TRALAC - Trade Law Centre

End of Export Quotas Spell Doom for African Textiles

Monday, 25 April 2005

Source: The East African (Nairobi)

Textile production often plays a major role in the initial stages of an industrial development process in low-income countries. The usual attractions of textiles for developing countries are that wage costs are low, skill levels required are not too high and, being a labour-intensive industry, it helps to reduce high levels of unemployment.

The outstanding success stories in textiles in Africa are Mauritius and, most recently, Lesotho. Mauritius started early and cashed in on the desire of Hong Kong investors to move elsewhere during the run-up to the handover of Hong Kong to China in 1997. An attractive investment incentive regime, low wages and generous access to key markets were additional factors, which encouraged investors to set up textile firms in Mauritius.

Mauritius can no longer be considered an ideal location for an industry that tends to seek out low-cost production, especially low wages. Today the country has a per capita income of about $4,000 and wage levels are no longer low. Some textile producers have been moving out of the country. In the past decade, Lesotho and Madagascar have benefited from this exodus. The only way for Mauritius to be competitive in textiles is to concentrate on niche markets and to specialise in high quality high-value brands.

Another factor, which contributed significantly to the development of textiles in African countries was the GATT Multi-Fibre Agreement which came into effect in 1974. This Agreement, which was later substituted by the Agreement on Textiles and Clothing (ATC), fixed export quotas for individual counties.

The intention of these quotas was to limit the damage to textile industries in the developed world. They restrained the exports of major low-cost producers in Asia, especially China. However, this quota system had the effect of creating opportunities for African countries to supply world textile markets.

Preferential tariff access to the lucrative markets of the developed world have also helped Africa's textile industries grow. The US, which is the world's main market, has provided these tariff privileges under its Growth and Opportunities Act (Agoa). The European Union also allows tariff preferences under various schemes targeting the ACP countries.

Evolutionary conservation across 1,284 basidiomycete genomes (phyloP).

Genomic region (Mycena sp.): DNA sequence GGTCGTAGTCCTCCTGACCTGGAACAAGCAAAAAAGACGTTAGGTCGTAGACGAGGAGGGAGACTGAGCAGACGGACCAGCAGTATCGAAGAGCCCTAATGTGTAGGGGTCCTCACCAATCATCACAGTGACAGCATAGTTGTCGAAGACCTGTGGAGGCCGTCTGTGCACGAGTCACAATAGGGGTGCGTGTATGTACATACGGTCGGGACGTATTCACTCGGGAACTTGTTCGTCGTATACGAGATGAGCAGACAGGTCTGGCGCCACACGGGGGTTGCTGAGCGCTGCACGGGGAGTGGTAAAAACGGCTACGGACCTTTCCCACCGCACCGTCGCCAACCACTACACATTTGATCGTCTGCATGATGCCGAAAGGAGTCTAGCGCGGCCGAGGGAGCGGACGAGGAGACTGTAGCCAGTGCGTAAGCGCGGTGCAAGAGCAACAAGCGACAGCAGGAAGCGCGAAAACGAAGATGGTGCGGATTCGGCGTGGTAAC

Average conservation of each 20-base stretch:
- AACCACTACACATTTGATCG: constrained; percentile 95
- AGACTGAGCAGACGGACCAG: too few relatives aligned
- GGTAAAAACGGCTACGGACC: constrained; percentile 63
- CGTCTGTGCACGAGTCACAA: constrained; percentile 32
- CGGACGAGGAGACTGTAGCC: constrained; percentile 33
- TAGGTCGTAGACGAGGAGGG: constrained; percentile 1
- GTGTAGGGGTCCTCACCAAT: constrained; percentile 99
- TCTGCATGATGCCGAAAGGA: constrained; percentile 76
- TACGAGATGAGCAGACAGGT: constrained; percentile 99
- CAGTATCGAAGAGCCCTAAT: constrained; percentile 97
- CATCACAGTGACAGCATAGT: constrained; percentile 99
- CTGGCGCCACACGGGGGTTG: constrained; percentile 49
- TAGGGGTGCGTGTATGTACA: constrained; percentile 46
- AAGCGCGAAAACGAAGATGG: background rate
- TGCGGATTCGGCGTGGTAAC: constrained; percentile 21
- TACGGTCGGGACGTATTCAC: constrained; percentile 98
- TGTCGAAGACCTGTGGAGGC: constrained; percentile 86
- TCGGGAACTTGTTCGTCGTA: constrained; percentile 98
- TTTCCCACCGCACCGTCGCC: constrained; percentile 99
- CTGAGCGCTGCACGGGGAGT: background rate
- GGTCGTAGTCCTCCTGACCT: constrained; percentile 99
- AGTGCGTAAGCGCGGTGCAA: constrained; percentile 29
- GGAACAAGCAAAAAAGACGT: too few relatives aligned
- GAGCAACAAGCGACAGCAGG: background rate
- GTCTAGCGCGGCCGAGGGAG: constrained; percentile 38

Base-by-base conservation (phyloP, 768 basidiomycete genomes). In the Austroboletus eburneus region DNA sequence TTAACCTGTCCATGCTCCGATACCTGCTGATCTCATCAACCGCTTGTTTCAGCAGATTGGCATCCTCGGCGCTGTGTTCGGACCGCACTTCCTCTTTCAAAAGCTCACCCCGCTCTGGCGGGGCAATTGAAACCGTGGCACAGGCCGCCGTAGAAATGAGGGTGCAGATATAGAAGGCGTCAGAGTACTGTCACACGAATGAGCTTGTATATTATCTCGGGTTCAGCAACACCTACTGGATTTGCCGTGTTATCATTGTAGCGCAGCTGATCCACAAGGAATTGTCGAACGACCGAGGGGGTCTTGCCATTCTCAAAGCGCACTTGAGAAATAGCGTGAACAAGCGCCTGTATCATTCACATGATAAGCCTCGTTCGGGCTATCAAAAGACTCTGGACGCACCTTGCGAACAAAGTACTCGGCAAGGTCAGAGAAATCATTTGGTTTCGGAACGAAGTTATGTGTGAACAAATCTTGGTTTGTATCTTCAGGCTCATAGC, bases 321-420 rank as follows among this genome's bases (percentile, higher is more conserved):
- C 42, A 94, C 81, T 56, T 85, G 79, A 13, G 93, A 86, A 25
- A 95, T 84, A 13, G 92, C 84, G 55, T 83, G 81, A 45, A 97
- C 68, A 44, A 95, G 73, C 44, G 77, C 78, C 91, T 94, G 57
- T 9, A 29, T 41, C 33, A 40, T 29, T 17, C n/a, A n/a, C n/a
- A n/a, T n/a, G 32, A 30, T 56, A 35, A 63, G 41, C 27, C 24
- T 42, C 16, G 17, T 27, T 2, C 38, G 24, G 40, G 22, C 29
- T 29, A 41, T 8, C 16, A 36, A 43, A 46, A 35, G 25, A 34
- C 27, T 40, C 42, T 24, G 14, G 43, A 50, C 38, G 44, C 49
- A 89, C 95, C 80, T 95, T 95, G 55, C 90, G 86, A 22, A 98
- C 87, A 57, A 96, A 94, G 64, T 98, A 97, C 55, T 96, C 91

And so over the past decade or so, many African countries, including Kenya and Uganda, have developed export markets in the developed world for textile products. This industry has now become an important provider of employment and export earnings for Africa.

However, with the expiry of the ATC in December 2004, there is a totally new scenario for the world textiles industry, especially for Africa. Now that export quotas no longer apply, importers are freer to choose where to buy and producers are freer to decide where to locate their production facilities.

The fear now is that production will tend to move to low-cost locations and the Asian countries, especially China, are likely to be the main beneficiaries of this restructuring process. Even the tariff privileges allowed by Agoa and the EU may not be enough to save many African textile firms from going out of business.

However, there are renewed pressures in the US and the EU for quotas to be maintained on Asian textile exports. US and EU textile producers are leading the charge for these restraints. Within the next few months, we will know whether a new quota system will be put in place to restrain the surge of Asian exports to the developed world.

For the US market, the Agoa scheme will run until 2015 but Agoa's generous rules of origin for low income countries (LICs), those with per capita income less than $1,500 in 1998 are scheduled to terminate in September 2007. For the LICs, Agoa allows tariff benefits for imported textiles, even when the raw materials used for their manufacture have been sourced from outside the exporting country.

The ending of the Agoa privilege in 2007 will have devastating effects for Africa. This is because so many of our countries have developed substantial textile industries, built up under the ATC and the Agoa tariff preferences. Already, many textile operations have closed down in Africa, following the end of the quota system and uncertainty about the short lifespan of tariff preferences schemes.

In the post-ATC world, Ag- oa is providing a window of opportunity until September 2007 for African textile suppliers. However, to be able to stay in business in the long run, there is no escape from the need to become cost-competitive. Textile producers may have to adjust to life without tariff preferences. The problem is that this breathing space to improve productivity levels and competitiveness may not be enough for most African countries.

One solution is to negotiate for more open-ended benefits for developing countries that are supplying the US and EU markets with textile goods.

A key issue in these negotiations should be to have more user-friendly rules of origin. Our producers should still be able to get tariff preferences even when they import raw materials.

If a simple and low "value-added" threshold, say not more than 20 per cent, were to be used to decide eligibility for tariff preferences, there would be a better basis for sustaining a textile industry in Africa. An extended period must be allowed to developing countries to gear up for fully open competition.

It would seem prudent for most African countries not to count on textiles as a long term solution to industrial development. To become more internationally competitive in textiles, a host of actions must be taken but, sadly, the time for taking these actions may be very limited.